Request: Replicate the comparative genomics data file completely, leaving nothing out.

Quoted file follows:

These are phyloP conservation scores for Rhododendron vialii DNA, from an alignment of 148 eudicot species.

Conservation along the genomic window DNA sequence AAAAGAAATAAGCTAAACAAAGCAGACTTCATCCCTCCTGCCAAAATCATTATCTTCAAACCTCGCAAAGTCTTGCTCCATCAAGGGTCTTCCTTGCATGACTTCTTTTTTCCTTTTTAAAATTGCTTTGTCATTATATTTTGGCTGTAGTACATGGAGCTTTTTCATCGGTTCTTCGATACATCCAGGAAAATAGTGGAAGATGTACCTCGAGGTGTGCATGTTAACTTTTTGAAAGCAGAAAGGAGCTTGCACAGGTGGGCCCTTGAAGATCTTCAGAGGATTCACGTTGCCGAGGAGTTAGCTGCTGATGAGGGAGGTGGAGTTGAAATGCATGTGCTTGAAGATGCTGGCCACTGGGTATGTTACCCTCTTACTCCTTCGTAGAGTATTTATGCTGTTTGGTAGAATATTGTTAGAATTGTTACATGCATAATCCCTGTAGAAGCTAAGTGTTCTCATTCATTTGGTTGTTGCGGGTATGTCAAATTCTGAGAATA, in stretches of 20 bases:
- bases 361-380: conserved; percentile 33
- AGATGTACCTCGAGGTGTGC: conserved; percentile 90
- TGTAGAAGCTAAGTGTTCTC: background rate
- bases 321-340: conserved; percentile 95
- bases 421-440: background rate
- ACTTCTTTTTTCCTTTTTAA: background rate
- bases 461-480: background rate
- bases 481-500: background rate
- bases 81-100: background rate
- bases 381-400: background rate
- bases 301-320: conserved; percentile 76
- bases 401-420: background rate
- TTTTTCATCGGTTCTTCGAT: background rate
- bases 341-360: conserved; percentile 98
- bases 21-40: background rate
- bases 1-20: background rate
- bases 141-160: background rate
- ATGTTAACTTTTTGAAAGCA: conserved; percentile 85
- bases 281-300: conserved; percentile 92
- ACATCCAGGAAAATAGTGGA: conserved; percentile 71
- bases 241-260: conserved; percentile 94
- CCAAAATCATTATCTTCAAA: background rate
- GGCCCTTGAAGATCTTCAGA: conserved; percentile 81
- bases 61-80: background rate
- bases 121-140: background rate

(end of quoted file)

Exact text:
These are phyloP conservation scores for Rhododendron vialii DNA, from an alignment of 148 eudicot species.

Conservation along the genomic window DNA sequence AAAAGAAATAAGCTAAACAAAGCAGACTTCATCCCTCCTGCCAAAATCATTATCTTCAAACCTCGCAAAGTCTTGCTCCATCAAGGGTCTTCCTTGCATGACTTCTTTTTTCCTTTTTAAAATTGCTTTGTCATTATATTTTGGCTGTAGTACATGGAGCTTTTTCATCGGTTCTTCGATACATCCAGGAAAATAGTGGAAGATGTACCTCGAGGTGTGCATGTTAACTTTTTGAAAGCAGAAAGGAGCTTGCACAGGTGGGCCCTTGAAGATCTTCAGAGGATTCACGTTGCCGAGGAGTTAGCTGCTGATGAGGGAGGTGGAGTTGAAATGCATGTGCTTGAAGATGCTGGCCACTGGGTATGTTACCCTCTTACTCCTTCGTAGAGTATTTATGCTGTTTGGTAGAATATTGTTAGAATTGTTACATGCATAATCCCTGTAGAAGCTAAGTGTTCTCATTCATTTGGTTGTTGCGGGTATGTCAAATTCTGAGAATA, in stretches of 20 bases:
- bases 361-380: conserved; percentile 33
- AGATGTACCTCGAGGTGTGC: conserved; percentile 90
- TGTAGAAGCTAAGTGTTCTC: background rate
- bases 321-340: conserved; percentile 95
- bases 421-440: background rate
- ACTTCTTTTTTCCTTTTTAA: background rate
- bases 461-480: background rate
- bases 481-500: background rate
- bases 81-100: background rate
- bases 381-400: background rate
- bases 301-320: conserved; percentile 76
- bases 401-420: background rate
- TTTTTCATCGGTTCTTCGAT: background rate
- bases 341-360: conserved; percentile 98
- bases 21-40: background rate
- bases 1-20: background rate
- bases 141-160: background rate
- ATGTTAACTTTTTGAAAGCA: conserved; percentile 85
- bases 281-300: conserved; percentile 92
- ACATCCAGGAAAATAGTGGA: conserved; percentile 71
- bases 241-260: conserved; percentile 94
- CCAAAATCATTATCTTCAAA: background rate
- GGCCCTTGAAGATCTTCAGA: conserved; percentile 81
- bases 61-80: background rate
- bases 121-140: background rate